With just over four months to go before Vermont becomes the first state to require the labeling of food products containing genetically modified organisms, the fate of that bill — and other state-level GMO legislation — is in question.
Senator Pat Roberts (R-Kansas) announced Thursday morning that his legislation, originally scheduled for a Thursday hearing, will be marked up in the Senate Agriculture Committee next Tuesday, March 1.
That bill would pave the way for voluntary labeling of GMO products and block state labeling laws like Vermont’s.
Similar legislation was already approved by the House last summer.
Meanwhile, celebrity chef and “Top Chef” host Tom Colicchio’s Food Policy Action advocacy group on Thursday unveiled the news that their petition calling on the Senate to reject the legislation has been signed by 2,000 chefs and food professionals just two days after the petition went live.
Opponents have dubbed the legislation, which Colicchio described in a statement as “ridiculous,” the DARK (Denying Americans the Right to Know) Act.
“As chefs, we have a fundamental right to know what’s in the food we cook and serve to our customers,” the petition reads. “We urge you to reject any attempt to prevent the mandatory labeling of genetically modified food.”
Colin O’Neil, agriculture policy director at the Environmental Working Group, which has collaborated with Colicchio’s group on its efforts around this issue, described the chefs’ actions as powerful testimony amid the Senate’s looming consideration of the bill.
“Chefs are some of the most trusted sources of information on health and nutrition for consumers,” O’Neil said.
“It’s clear that people look to chefs for their wisdom and as barometers on food policy issues. I think that respect certainly extends to members of Congress on Capitol Hill.”
The bill’s proponents were unmoved by the petition.
“I think it’s easy for chefs at high-priced restaurants to make these statements,” Claire Parker, spokeswoman of the Coalition for Safe Affordable Food said.
“These restaurants are exempt from the law but it’s not so easy for families who are facing more than $1,000 in increased grocery bills.”
Parker was referencing an analysis commissioned and released this week by the Corn Refiners Association, a member of the CFSAF group, which estimated that Vermont’s labeling law would result in increased food costs for consumers totaling an estimated $1,050 a year per capita.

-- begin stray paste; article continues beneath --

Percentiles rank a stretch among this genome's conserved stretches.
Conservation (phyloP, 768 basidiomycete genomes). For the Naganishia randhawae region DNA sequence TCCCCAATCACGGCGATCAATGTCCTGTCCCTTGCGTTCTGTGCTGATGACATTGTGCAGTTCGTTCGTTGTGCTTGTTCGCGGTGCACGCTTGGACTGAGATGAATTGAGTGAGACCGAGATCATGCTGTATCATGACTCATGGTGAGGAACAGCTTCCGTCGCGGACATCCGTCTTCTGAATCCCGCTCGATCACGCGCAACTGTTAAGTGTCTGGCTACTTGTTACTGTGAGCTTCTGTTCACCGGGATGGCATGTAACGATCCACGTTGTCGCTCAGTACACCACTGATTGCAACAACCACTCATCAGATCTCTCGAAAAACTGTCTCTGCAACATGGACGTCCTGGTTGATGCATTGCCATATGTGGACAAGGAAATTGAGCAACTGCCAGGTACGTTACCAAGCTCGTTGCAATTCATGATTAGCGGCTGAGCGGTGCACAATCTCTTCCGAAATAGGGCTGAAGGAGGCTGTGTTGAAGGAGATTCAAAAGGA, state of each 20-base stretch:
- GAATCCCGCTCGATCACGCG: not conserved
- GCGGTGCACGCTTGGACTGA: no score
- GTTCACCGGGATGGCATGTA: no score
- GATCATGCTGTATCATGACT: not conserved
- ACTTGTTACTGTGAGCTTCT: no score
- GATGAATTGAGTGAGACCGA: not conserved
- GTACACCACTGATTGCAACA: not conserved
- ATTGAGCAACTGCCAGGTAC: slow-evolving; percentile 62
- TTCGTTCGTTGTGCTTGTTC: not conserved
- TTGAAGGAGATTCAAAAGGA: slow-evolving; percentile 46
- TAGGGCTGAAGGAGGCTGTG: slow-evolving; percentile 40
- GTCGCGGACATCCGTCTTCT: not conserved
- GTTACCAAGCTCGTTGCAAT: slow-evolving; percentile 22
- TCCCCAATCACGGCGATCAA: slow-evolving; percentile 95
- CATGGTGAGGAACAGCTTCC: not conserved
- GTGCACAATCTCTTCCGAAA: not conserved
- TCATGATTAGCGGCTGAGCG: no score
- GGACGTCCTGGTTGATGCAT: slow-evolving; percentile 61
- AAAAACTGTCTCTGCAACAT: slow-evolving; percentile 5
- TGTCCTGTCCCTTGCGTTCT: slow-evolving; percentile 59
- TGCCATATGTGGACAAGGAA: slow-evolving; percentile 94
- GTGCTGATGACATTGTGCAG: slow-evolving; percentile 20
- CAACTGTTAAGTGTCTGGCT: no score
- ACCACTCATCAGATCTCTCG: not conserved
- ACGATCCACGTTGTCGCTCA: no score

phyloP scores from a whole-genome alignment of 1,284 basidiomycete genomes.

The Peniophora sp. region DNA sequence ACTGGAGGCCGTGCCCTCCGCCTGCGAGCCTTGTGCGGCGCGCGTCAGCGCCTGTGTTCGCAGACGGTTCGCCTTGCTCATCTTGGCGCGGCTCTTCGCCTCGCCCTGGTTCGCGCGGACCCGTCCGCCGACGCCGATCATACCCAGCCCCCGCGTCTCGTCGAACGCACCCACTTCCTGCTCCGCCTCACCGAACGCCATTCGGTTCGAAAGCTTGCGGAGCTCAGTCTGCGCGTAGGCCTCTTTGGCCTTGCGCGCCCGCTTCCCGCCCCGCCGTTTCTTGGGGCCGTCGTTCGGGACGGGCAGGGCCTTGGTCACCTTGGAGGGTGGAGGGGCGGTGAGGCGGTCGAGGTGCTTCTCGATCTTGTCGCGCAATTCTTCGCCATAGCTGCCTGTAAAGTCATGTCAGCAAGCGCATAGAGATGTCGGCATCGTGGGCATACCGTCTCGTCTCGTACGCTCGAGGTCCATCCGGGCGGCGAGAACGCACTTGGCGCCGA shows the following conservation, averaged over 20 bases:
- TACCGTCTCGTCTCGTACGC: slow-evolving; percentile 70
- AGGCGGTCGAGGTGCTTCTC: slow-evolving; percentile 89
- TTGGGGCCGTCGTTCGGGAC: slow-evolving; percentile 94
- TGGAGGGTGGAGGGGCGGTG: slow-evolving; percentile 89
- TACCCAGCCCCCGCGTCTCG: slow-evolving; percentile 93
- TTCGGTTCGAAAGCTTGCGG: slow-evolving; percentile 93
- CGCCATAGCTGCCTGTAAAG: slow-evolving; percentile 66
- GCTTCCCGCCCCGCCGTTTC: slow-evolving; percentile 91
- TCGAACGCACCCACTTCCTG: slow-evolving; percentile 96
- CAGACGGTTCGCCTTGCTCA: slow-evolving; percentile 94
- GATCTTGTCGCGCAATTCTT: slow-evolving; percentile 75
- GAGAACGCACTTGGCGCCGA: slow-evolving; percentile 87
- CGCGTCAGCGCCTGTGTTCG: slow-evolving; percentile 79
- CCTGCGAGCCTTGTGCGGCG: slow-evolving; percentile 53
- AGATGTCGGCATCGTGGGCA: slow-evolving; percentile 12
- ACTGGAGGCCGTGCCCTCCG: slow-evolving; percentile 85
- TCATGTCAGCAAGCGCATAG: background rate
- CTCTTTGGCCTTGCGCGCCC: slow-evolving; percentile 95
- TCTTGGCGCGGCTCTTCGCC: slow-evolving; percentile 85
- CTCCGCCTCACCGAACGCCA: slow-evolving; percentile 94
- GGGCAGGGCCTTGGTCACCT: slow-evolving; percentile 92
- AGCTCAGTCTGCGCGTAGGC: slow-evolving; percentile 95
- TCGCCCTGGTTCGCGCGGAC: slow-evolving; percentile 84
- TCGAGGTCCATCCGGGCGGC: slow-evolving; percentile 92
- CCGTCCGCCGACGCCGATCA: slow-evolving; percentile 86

Those costs, the analysis argued, would stem from manufacturers removing GMOs from their products should consumers view GMO labels as a warning not to buy products in their current form.
Further, supporters of the legislation say the Vermont law going into effect would help usher in a patchwork of state labeling laws “that simply will not serve the American people well,” Parker said.
That concern was reflected in an open letter addressed to the Senate Agriculture Committee and signed by some 650 groups that the coalition issued Tuesday.
Among the signers were industry heavyweights including ConAgra, DuPont, Coca-Cola, General Mills, Kellogg, PepsiCo and Walmart, plus coalition members including the Grocery Manufacturers Association and the National Restaurant Association.
In remarks before a hearing of the agriculture committee on Tuesday, U.S. Department of Agriculture Secretary Tom Vilsack echoed the same fear, arguing that the Vermont law will “create chaotic circumstances” if it goes into effect.
Still, the opposition to the legislation is spirited and it appears the legislation faces an uphill climb to passage. And even if the bill is to succeed in the Senate, it’s unclear whether President Barack Obama would sign it in into law.
Democratic presidential candidate and Vermont senator Bernie Sanders stated his opposition to the bill and support for state labeling laws in Tuesday’s remarks, though he has previously noted that he does not believe GMOs cause health problems.
Most Americans appear to be in favor of mandatory labeling of products containing GMOs.
An Associated Press/GfK poll released last December found 66 percent of respondents supported labeling versus just 7 percent who were opposed.
A separate poll commissioned by a coalition of advocacy groups last November found even higher support for labeling — 89 percent.